'The City of Albuquerque does more civil asset forfeiture than any other area of the state,” and it isn't about to give up the $1.2 million worth of vehicles it seizes each year' -- Attorney Diego Esquibel
Although New Mexico has outlawed civil asset forfeiture, better known as “policing for profit,” there is still much criminal justice reform work to be done, says a panel of criminal justice experts.
The City of Albuquerque, for example, is ignoring the law, which took effect July 1, and continues to seize vehicles from DWI suspects who haven’t been convicted of a crime, according to attorney Diego Esquibel, one of the panelists assembled to discuss civil forfeiture.
The continuing reform needs to focus on rolling back so-called nuisance abatement laws, which are merely civil asset forfeiture under a different name; stopping the erosion of criminal intent, protections in laws; and ensuring that convicts who have served their time and paid their debt to society don’t keep paying, said the panelists at a civil asset forfeiture forum Wednesday sponsored by the Charles Koch Institute and the Rio Grande Foundation.
The good news was that New Mexico is the absolute leader in the nation when it comes to civil asset forfeiture reform and that other states — including Michigan, New Hampshire and Oklahoma, — are trying to copy this state’s model law that bars the practice on the state level, said Vikrant Reddy, senior research fellow at the Koch Institute. New Mexico’s reform was pushed by a bipartisan group that included the ACLU, the Rio Grande Foundation, the Drug Policy Alliance and The Institute for Justice, and it sailed through the Legislature this year with almost no opposition, Reddy said.
Gov. Susana Martinez signed the bill earlier this year, but reluctantly so, the panelists said.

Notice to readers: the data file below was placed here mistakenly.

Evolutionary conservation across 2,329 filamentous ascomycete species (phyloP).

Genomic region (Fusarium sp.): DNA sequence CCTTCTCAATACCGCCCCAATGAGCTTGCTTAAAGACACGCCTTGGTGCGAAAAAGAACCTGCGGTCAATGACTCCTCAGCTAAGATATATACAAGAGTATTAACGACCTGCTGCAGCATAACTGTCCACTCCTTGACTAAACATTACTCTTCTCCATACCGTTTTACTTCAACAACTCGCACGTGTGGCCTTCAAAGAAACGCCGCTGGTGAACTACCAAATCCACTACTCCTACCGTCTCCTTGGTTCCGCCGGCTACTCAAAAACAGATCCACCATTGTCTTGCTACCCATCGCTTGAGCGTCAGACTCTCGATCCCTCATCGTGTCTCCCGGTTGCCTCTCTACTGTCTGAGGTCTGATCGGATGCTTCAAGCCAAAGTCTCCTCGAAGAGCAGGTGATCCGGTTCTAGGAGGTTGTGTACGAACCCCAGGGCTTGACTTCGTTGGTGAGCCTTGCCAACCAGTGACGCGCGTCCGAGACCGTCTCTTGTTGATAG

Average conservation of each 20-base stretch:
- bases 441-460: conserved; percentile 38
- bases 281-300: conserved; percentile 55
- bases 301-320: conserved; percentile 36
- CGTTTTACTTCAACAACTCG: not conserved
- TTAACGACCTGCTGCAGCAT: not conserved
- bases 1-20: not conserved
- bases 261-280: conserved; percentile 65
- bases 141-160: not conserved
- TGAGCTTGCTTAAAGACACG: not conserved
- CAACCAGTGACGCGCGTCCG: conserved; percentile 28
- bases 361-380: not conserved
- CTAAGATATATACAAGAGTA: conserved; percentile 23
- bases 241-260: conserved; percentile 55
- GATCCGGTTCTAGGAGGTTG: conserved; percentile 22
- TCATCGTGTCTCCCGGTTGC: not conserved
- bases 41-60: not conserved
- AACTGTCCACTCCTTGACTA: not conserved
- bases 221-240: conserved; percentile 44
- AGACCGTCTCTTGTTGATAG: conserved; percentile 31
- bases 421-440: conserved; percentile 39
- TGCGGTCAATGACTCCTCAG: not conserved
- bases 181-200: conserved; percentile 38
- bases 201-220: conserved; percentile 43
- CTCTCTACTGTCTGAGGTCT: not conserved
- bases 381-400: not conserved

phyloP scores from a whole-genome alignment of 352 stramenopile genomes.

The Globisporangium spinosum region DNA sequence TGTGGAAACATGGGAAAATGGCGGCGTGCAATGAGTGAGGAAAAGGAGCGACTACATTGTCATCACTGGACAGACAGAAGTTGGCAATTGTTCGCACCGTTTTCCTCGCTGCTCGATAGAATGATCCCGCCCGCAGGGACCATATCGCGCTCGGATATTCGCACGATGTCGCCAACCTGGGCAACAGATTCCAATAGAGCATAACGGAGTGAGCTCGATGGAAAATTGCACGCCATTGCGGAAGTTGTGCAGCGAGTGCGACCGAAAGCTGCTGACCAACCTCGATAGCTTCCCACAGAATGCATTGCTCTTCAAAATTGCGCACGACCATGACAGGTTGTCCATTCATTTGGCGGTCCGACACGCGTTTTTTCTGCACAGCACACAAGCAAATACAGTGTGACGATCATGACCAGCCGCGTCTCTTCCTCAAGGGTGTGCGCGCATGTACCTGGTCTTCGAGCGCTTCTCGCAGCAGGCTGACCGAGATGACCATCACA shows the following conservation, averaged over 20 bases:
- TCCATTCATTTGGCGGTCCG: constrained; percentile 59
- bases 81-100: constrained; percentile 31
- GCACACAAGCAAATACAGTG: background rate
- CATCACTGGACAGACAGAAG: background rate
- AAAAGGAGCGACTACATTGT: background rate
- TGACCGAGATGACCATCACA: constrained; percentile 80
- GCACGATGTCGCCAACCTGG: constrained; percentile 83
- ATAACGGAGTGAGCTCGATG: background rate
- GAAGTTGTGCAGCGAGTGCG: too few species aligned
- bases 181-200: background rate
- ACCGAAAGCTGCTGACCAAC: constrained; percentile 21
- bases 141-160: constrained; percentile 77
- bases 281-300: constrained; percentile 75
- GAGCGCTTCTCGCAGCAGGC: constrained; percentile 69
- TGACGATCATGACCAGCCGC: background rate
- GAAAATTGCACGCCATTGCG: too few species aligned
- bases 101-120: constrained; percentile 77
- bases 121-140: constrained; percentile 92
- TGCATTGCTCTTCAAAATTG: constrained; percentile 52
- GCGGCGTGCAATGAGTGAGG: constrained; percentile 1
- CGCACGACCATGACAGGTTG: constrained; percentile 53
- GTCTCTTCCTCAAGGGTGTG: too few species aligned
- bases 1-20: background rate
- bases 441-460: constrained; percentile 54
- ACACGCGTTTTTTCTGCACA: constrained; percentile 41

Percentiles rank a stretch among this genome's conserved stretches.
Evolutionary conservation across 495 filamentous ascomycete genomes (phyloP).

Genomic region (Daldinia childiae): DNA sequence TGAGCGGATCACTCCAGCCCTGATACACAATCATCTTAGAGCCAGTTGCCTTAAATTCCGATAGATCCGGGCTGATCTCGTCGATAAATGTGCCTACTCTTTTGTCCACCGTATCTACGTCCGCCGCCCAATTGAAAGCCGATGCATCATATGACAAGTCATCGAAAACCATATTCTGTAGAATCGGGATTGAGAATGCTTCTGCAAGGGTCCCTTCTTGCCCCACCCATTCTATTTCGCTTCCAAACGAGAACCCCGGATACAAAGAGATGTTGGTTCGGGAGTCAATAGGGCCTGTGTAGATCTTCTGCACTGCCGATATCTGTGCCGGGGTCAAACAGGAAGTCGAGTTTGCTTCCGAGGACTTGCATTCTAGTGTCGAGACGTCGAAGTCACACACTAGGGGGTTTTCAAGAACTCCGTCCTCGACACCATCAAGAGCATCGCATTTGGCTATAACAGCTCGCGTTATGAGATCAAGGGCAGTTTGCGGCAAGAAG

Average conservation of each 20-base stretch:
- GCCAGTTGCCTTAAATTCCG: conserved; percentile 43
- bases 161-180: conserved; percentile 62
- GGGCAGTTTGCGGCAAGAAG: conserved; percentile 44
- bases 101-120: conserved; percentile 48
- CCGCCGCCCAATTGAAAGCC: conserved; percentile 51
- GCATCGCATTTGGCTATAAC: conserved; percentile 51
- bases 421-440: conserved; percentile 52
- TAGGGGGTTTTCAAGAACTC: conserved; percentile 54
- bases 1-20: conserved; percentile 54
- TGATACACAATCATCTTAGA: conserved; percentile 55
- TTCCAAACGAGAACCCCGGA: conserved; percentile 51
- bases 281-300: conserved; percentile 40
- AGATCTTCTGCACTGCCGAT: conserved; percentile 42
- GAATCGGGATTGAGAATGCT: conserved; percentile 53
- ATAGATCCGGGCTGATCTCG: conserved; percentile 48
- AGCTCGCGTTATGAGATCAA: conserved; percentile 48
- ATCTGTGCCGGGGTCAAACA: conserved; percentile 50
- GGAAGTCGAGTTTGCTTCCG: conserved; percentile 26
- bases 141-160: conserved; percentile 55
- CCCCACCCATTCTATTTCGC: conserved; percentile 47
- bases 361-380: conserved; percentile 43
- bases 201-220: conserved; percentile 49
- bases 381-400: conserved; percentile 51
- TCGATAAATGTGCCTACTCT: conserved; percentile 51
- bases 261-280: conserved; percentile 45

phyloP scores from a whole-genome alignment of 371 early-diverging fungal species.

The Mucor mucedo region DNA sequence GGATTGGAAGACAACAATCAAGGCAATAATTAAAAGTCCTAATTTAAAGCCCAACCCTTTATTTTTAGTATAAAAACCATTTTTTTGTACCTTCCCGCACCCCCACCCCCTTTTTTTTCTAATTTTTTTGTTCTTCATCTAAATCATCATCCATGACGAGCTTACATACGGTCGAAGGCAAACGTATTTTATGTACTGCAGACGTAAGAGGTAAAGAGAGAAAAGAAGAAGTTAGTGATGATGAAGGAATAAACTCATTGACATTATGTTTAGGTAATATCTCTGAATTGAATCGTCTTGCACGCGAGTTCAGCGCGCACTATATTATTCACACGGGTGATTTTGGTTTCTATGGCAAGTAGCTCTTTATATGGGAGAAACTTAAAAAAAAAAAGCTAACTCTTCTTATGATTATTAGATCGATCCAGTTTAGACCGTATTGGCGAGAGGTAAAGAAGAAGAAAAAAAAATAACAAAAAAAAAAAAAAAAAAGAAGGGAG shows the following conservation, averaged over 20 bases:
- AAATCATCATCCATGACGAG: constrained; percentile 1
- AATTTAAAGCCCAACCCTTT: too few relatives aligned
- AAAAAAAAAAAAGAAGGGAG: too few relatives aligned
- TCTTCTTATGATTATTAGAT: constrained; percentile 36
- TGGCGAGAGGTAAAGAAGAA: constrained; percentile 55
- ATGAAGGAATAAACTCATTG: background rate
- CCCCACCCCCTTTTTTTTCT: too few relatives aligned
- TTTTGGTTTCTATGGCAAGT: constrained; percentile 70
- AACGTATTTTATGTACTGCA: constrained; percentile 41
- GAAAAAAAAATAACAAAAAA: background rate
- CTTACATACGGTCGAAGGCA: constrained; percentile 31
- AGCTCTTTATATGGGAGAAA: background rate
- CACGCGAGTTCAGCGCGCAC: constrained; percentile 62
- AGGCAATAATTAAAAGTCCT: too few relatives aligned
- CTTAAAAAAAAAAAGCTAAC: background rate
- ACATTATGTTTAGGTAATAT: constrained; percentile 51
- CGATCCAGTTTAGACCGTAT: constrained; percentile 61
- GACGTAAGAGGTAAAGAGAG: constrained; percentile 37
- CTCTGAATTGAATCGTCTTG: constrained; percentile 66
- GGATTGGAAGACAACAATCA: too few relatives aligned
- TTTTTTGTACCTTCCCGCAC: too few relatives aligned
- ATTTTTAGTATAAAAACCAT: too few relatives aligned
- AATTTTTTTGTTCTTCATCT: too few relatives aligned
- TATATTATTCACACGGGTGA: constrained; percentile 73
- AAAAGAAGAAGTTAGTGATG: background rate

ACLU New Mexico Public Policy director Steve Allen called civil asset forfeiture “an atrocious violation of due process rights,” while Brad Cates, former director of the federal government’s civil asset forfeiture office, called it an “institutionalized shakedown for money” because law enforcement agencies get to keep the money they take from people who haven’t been convicted of a crime.
“The City of Albuquerque does more civil asset forfeiture than any other area of the state,” and it isn’t about to give up the $1.2 million worth of vehicles it seizes each year, Esquibel said.
The city gets away with the practice by calling it “nuisance abatement.” It seizes 1,200 to 1,500 vehicles a year, which are then sold, Esquibel said. He added that it’s almost impossible to get a vehicle back. The easiest way is to pay the city $650 and agree to have the vehicle booted for six months. City hearing officers often tell residents whose cars have been seized that they can go to a hearing, but that they will most certainly lose, Esquibel added.
Rio Grande Foundation Executive Director Paul Gessing told the audience at the Hotel Albuquerque that much more must be done in the state, especially when it comes to reforming the entire criminal justice system.
Reddy said that at the national level, laws are being written without the usual protection that the intent of the alleged offender must be taken into account. That’s a legal principle known as Mens rea, and it means that intent has to be taken into account when deciding to charge a person with a crime. If a person does something that he didn’t know was illegal, that mitigates the situation, Reddy said. But new laws coming out of Congress and state legislatures contain no such traditional protections. States, including New Mexico, should pass default Mens rea laws that apply to all criminal offenses, Reddy added.
State Rep. Antonio “Moe” Maestas, an Albuquerque Democrat, praised the bipartisan effort that got the civil asset forfeiture law through the Legislature but, but he said more needs to be done to protect people who have been convicted of crimes and have paid their debt to society. In today’s Internet age with instant access to information, a past conviction, or civil fine, is easy to find, and employers use that information to deny former convicts jobs and housing, Maestas said.
— Dennis Domrzalski
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